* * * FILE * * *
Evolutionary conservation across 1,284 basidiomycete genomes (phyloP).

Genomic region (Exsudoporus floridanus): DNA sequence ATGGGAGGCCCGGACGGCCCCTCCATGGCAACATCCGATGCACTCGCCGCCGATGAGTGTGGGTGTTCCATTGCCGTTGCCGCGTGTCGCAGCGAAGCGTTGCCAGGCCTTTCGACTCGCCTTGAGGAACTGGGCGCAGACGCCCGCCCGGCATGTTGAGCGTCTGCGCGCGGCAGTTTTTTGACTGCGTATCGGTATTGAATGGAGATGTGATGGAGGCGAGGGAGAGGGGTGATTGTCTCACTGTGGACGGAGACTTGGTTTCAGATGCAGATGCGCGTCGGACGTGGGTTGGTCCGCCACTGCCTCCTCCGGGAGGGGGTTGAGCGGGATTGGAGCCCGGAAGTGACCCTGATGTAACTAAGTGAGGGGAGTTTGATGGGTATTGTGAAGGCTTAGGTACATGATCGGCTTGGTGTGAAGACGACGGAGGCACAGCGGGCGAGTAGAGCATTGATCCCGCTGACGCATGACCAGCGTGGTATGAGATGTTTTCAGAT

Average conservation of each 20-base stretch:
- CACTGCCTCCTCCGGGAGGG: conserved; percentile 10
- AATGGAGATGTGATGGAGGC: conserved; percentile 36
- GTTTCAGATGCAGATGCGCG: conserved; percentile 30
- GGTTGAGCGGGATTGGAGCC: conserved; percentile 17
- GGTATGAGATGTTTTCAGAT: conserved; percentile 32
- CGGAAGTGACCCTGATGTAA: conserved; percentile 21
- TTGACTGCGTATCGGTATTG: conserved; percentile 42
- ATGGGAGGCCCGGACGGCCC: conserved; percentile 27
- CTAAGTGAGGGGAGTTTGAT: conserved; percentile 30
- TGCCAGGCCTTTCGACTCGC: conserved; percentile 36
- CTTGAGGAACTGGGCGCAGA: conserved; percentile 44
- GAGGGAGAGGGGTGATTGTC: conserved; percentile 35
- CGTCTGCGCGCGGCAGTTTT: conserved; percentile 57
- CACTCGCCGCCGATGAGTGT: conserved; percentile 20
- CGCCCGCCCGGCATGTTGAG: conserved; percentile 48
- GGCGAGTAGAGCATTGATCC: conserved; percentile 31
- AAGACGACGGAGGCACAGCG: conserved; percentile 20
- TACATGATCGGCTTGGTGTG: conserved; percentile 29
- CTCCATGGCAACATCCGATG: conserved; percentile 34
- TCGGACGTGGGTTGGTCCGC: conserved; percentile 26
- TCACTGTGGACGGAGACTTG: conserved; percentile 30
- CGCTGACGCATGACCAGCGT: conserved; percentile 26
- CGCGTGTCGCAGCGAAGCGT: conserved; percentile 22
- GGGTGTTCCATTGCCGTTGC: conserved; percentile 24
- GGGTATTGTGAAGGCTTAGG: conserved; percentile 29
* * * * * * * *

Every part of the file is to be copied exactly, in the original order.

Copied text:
Evolutionary conservation across 1,284 basidiomycete genomes (phyloP).

Genomic region (Exsudoporus floridanus): DNA sequence ATGGGAGGCCCGGACGGCCCCTCCATGGCAACATCCGATGCACTCGCCGCCGATGAGTGTGGGTGTTCCATTGCCGTTGCCGCGTGTCGCAGCGAAGCGTTGCCAGGCCTTTCGACTCGCCTTGAGGAACTGGGCGCAGACGCCCGCCCGGCATGTTGAGCGTCTGCGCGCGGCAGTTTTTTGACTGCGTATCGGTATTGAATGGAGATGTGATGGAGGCGAGGGAGAGGGGTGATTGTCTCACTGTGGACGGAGACTTGGTTTCAGATGCAGATGCGCGTCGGACGTGGGTTGGTCCGCCACTGCCTCCTCCGGGAGGGGGTTGAGCGGGATTGGAGCCCGGAAGTGACCCTGATGTAACTAAGTGAGGGGAGTTTGATGGGTATTGTGAAGGCTTAGGTACATGATCGGCTTGGTGTGAAGACGACGGAGGCACAGCGGGCGAGTAGAGCATTGATCCCGCTGACGCATGACCAGCGTGGTATGAGATGTTTTCAGAT

Average conservation of each 20-base stretch:
- CACTGCCTCCTCCGGGAGGG: conserved; percentile 10
- AATGGAGATGTGATGGAGGC: conserved; percentile 36
- GTTTCAGATGCAGATGCGCG: conserved; percentile 30
- GGTTGAGCGGGATTGGAGCC: conserved; percentile 17
- GGTATGAGATGTTTTCAGAT: conserved; percentile 32
- CGGAAGTGACCCTGATGTAA: conserved; percentile 21
- TTGACTGCGTATCGGTATTG: conserved; percentile 42
- ATGGGAGGCCCGGACGGCCC: conserved; percentile 27
- CTAAGTGAGGGGAGTTTGAT: conserved; percentile 30
- TGCCAGGCCTTTCGACTCGC: conserved; percentile 36
- CTTGAGGAACTGGGCGCAGA: conserved; percentile 44
- GAGGGAGAGGGGTGATTGTC: conserved; percentile 35
- CGTCTGCGCGCGGCAGTTTT: conserved; percentile 57
- CACTCGCCGCCGATGAGTGT: conserved; percentile 20
- CGCCCGCCCGGCATGTTGAG: conserved; percentile 48
- GGCGAGTAGAGCATTGATCC: conserved; percentile 31
- AAGACGACGGAGGCACAGCG: conserved; percentile 20
- TACATGATCGGCTTGGTGTG: conserved; percentile 29
- CTCCATGGCAACATCCGATG: conserved; percentile 34
- TCGGACGTGGGTTGGTCCGC: conserved; percentile 26
- TCACTGTGGACGGAGACTTG: conserved; percentile 30
- CGCTGACGCATGACCAGCGT: conserved; percentile 26
- CGCGTGTCGCAGCGAAGCGT: conserved; percentile 22
- GGGTGTTCCATTGCCGTTGC: conserved; percentile 24
- GGGTATTGTGAAGGCTTAGG: conserved; percentile 29